Singletracks is preparing a massive mid-travel mountain bike mashup for this fall, and we’ll be sharing previews of each test bike as they come in this summer ahead of the full video and written reviews. If there’s something you want to know about any of these bikes, ask us in the comments and we’ll find an answer before the leaves begin to tumble. Be sure to subscribe to our YouTube channel to get notified as soon as each video review drops.
Every good roundup needs a few options on the margins, and that’s clearly where the Starling Murmur Enduro lies in our Mid-Travel Mashup. It barely fits the test parameter of “140mm of rear travel or less.” That rear travel is paired with a 160mm fork, making the Murmur a trail bike that’s happy to line up for a local enduro race. Starling also offers a 140/140mm version of the Murmur, as well as several 27.5″ and 29″ wheeled longer-travel platforms
The front triangle of this 29er is hand-built in the UK from Reynolds 853 steel, while the rear half is made from heat-treated chromoly in Taiwan. There’s space in the swingarm for a 2.6″ rear tire, and for a water bottle in the front triangle for size medium frames and larger. The Murmur frame retails for £1,880, and there are several shock options and complete build kits available. Riders can also request custom paint if desired.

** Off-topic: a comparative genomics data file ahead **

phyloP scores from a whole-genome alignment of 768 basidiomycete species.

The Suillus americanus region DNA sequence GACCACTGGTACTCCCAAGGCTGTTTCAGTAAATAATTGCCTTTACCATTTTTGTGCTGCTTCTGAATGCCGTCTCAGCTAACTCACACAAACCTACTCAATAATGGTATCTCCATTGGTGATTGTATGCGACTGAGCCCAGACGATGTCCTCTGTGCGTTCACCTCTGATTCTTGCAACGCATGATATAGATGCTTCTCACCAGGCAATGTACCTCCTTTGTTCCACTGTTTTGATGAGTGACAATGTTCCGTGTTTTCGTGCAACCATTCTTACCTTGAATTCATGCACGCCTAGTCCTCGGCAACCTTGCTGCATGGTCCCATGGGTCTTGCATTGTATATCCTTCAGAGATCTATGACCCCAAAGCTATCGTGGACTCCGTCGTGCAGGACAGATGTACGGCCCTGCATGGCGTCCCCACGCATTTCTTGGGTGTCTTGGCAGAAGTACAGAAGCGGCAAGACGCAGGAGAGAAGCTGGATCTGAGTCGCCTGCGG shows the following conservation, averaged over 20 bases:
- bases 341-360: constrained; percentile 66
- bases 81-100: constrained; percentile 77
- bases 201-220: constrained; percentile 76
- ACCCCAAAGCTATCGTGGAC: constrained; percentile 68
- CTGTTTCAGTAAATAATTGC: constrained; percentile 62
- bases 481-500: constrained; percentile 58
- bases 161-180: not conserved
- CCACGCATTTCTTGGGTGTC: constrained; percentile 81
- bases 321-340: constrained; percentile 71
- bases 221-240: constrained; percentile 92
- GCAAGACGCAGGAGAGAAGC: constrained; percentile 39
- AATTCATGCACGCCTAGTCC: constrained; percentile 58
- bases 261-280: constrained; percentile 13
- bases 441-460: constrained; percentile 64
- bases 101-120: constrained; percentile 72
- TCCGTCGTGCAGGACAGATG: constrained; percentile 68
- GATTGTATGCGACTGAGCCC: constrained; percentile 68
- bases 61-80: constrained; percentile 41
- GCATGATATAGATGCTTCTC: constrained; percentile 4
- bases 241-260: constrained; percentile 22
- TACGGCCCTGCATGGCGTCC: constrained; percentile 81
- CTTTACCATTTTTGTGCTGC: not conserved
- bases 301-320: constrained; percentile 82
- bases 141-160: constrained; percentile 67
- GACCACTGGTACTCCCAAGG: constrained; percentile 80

The 450mm reach on our size medium is tailed by a 445mm chain stay measurement that remains consistent across the size run. A nice and steep 76.6° seat tube angle keeps things cozy on the climb, and a 64.6° head tube should offer solid over-the-bars prevention on steeper trails. The bike has a straight and short seat tube at 410mm, allowing riders to mount up a dropper with loads of travel.
Our build is a peculiar one, with some components that Starling often stocks on new bikes, others they don’t, and a few that we supplied ourselves. The full Öhlins suspension package is a fairly standard for the Murmur, and we’re stoked to see how the single pivot plays with the TTX22 shock and coil fork. The Magura brakes were easy to swap from moto-style when the bike arrived, coming with a two-piston caliper out back and four-piston attached to the fork. A Bike Yoke dropper and a bunch of nice kit from Funn finish off much of the build, with a Shimano SLX 11-speed drivetrain metering the energy. We mounted up a set of Hunt Enduro Wide wheels and Schwalbe tires to complete things, both of which are on the heavier gravity side of the weight spectrum.
We look forward to answering any questions about the bike in the coming review. Until then, check out the Starling site for further details.